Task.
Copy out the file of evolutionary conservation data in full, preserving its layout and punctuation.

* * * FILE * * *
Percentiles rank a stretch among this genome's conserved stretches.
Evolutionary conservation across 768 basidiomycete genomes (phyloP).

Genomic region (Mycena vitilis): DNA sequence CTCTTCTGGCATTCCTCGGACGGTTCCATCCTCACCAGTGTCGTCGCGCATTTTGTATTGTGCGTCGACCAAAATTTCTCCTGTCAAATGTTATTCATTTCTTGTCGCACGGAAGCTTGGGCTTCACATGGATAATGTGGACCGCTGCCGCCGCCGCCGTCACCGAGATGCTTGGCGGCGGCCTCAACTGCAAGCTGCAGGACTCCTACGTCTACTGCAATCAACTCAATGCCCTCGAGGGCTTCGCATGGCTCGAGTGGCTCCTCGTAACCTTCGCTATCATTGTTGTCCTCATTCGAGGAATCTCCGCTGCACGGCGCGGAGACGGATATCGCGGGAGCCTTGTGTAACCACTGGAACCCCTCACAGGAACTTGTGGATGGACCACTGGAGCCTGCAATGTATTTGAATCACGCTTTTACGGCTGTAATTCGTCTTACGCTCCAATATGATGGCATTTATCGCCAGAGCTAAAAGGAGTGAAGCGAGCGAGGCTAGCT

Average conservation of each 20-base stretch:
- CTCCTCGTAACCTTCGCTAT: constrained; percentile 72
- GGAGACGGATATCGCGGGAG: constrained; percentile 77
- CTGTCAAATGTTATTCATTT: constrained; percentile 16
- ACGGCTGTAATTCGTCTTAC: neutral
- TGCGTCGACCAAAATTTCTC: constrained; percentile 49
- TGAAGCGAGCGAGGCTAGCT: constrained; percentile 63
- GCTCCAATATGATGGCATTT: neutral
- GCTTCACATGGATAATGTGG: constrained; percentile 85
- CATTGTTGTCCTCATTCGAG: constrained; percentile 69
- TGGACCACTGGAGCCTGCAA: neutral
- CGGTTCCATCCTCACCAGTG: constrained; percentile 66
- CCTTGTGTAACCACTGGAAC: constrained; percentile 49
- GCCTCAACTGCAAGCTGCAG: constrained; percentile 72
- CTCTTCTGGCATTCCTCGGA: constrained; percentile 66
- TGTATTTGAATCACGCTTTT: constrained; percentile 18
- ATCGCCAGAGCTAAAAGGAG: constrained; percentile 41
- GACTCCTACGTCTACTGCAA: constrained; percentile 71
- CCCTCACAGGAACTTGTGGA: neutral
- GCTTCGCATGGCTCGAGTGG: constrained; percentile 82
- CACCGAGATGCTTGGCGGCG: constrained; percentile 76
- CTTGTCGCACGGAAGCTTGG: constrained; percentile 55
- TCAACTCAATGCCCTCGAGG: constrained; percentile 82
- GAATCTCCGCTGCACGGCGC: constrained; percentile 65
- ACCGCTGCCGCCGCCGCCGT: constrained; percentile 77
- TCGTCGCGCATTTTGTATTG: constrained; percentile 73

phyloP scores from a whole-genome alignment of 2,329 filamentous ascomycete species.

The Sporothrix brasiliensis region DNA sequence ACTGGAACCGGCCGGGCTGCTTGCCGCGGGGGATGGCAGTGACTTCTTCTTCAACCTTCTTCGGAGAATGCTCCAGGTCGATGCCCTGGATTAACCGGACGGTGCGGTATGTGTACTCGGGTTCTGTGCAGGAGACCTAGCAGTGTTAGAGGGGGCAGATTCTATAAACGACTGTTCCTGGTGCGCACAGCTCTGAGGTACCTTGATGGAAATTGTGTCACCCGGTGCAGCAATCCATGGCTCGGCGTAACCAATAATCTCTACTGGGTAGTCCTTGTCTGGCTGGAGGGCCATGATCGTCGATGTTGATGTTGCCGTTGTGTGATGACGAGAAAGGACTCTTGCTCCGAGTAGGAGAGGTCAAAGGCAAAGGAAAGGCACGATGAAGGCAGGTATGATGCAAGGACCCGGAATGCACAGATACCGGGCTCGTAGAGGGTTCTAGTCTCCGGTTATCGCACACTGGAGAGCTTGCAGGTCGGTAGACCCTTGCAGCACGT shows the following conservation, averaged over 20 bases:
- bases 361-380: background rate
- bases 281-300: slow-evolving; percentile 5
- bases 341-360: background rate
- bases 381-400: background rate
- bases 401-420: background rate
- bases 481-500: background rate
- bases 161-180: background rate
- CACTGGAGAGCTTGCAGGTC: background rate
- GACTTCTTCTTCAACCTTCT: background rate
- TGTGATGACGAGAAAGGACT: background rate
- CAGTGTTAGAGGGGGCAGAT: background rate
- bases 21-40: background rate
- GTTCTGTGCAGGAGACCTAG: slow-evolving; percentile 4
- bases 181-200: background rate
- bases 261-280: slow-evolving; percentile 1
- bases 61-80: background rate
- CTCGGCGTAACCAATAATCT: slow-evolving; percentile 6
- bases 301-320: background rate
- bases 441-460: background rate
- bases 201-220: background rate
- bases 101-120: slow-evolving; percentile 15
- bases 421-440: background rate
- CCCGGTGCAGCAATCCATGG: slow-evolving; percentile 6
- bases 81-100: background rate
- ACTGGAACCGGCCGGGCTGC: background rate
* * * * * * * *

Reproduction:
Percentiles rank a stretch among this genome's conserved stretches.
Evolutionary conservation across 768 basidiomycete genomes (phyloP).

Genomic region (Mycena vitilis): DNA sequence CTCTTCTGGCATTCCTCGGACGGTTCCATCCTCACCAGTGTCGTCGCGCATTTTGTATTGTGCGTCGACCAAAATTTCTCCTGTCAAATGTTATTCATTTCTTGTCGCACGGAAGCTTGGGCTTCACATGGATAATGTGGACCGCTGCCGCCGCCGCCGTCACCGAGATGCTTGGCGGCGGCCTCAACTGCAAGCTGCAGGACTCCTACGTCTACTGCAATCAACTCAATGCCCTCGAGGGCTTCGCATGGCTCGAGTGGCTCCTCGTAACCTTCGCTATCATTGTTGTCCTCATTCGAGGAATCTCCGCTGCACGGCGCGGAGACGGATATCGCGGGAGCCTTGTGTAACCACTGGAACCCCTCACAGGAACTTGTGGATGGACCACTGGAGCCTGCAATGTATTTGAATCACGCTTTTACGGCTGTAATTCGTCTTACGCTCCAATATGATGGCATTTATCGCCAGAGCTAAAAGGAGTGAAGCGAGCGAGGCTAGCT

Average conservation of each 20-base stretch:
- CTCCTCGTAACCTTCGCTAT: constrained; percentile 72
- GGAGACGGATATCGCGGGAG: constrained; percentile 77
- CTGTCAAATGTTATTCATTT: constrained; percentile 16
- ACGGCTGTAATTCGTCTTAC: neutral
- TGCGTCGACCAAAATTTCTC: constrained; percentile 49
- TGAAGCGAGCGAGGCTAGCT: constrained; percentile 63
- GCTCCAATATGATGGCATTT: neutral
- GCTTCACATGGATAATGTGG: constrained; percentile 85
- CATTGTTGTCCTCATTCGAG: constrained; percentile 69
- TGGACCACTGGAGCCTGCAA: neutral
- CGGTTCCATCCTCACCAGTG: constrained; percentile 66
- CCTTGTGTAACCACTGGAAC: constrained; percentile 49
- GCCTCAACTGCAAGCTGCAG: constrained; percentile 72
- CTCTTCTGGCATTCCTCGGA: constrained; percentile 66
- TGTATTTGAATCACGCTTTT: constrained; percentile 18
- ATCGCCAGAGCTAAAAGGAG: constrained; percentile 41
- GACTCCTACGTCTACTGCAA: constrained; percentile 71
- CCCTCACAGGAACTTGTGGA: neutral
- GCTTCGCATGGCTCGAGTGG: constrained; percentile 82
- CACCGAGATGCTTGGCGGCG: constrained; percentile 76
- CTTGTCGCACGGAAGCTTGG: constrained; percentile 55
- TCAACTCAATGCCCTCGAGG: constrained; percentile 82
- GAATCTCCGCTGCACGGCGC: constrained; percentile 65
- ACCGCTGCCGCCGCCGCCGT: constrained; percentile 77
- TCGTCGCGCATTTTGTATTG: constrained; percentile 73

phyloP scores from a whole-genome alignment of 2,329 filamentous ascomycete species.

The Sporothrix brasiliensis region DNA sequence ACTGGAACCGGCCGGGCTGCTTGCCGCGGGGGATGGCAGTGACTTCTTCTTCAACCTTCTTCGGAGAATGCTCCAGGTCGATGCCCTGGATTAACCGGACGGTGCGGTATGTGTACTCGGGTTCTGTGCAGGAGACCTAGCAGTGTTAGAGGGGGCAGATTCTATAAACGACTGTTCCTGGTGCGCACAGCTCTGAGGTACCTTGATGGAAATTGTGTCACCCGGTGCAGCAATCCATGGCTCGGCGTAACCAATAATCTCTACTGGGTAGTCCTTGTCTGGCTGGAGGGCCATGATCGTCGATGTTGATGTTGCCGTTGTGTGATGACGAGAAAGGACTCTTGCTCCGAGTAGGAGAGGTCAAAGGCAAAGGAAAGGCACGATGAAGGCAGGTATGATGCAAGGACCCGGAATGCACAGATACCGGGCTCGTAGAGGGTTCTAGTCTCCGGTTATCGCACACTGGAGAGCTTGCAGGTCGGTAGACCCTTGCAGCACGT shows the following conservation, averaged over 20 bases:
- bases 361-380: background rate
- bases 281-300: slow-evolving; percentile 5
- bases 341-360: background rate
- bases 381-400: background rate
- bases 401-420: background rate
- bases 481-500: background rate
- bases 161-180: background rate
- CACTGGAGAGCTTGCAGGTC: background rate
- GACTTCTTCTTCAACCTTCT: background rate
- TGTGATGACGAGAAAGGACT: background rate
- CAGTGTTAGAGGGGGCAGAT: background rate
- bases 21-40: background rate
- GTTCTGTGCAGGAGACCTAG: slow-evolving; percentile 4
- bases 181-200: background rate
- bases 261-280: slow-evolving; percentile 1
- bases 61-80: background rate
- CTCGGCGTAACCAATAATCT: slow-evolving; percentile 6
- bases 301-320: background rate
- bases 441-460: background rate
- bases 201-220: background rate
- bases 101-120: slow-evolving; percentile 15
- bases 421-440: background rate
- CCCGGTGCAGCAATCCATGG: slow-evolving; percentile 6
- bases 81-100: background rate
- ACTGGAACCGGCCGGGCTGC: background rate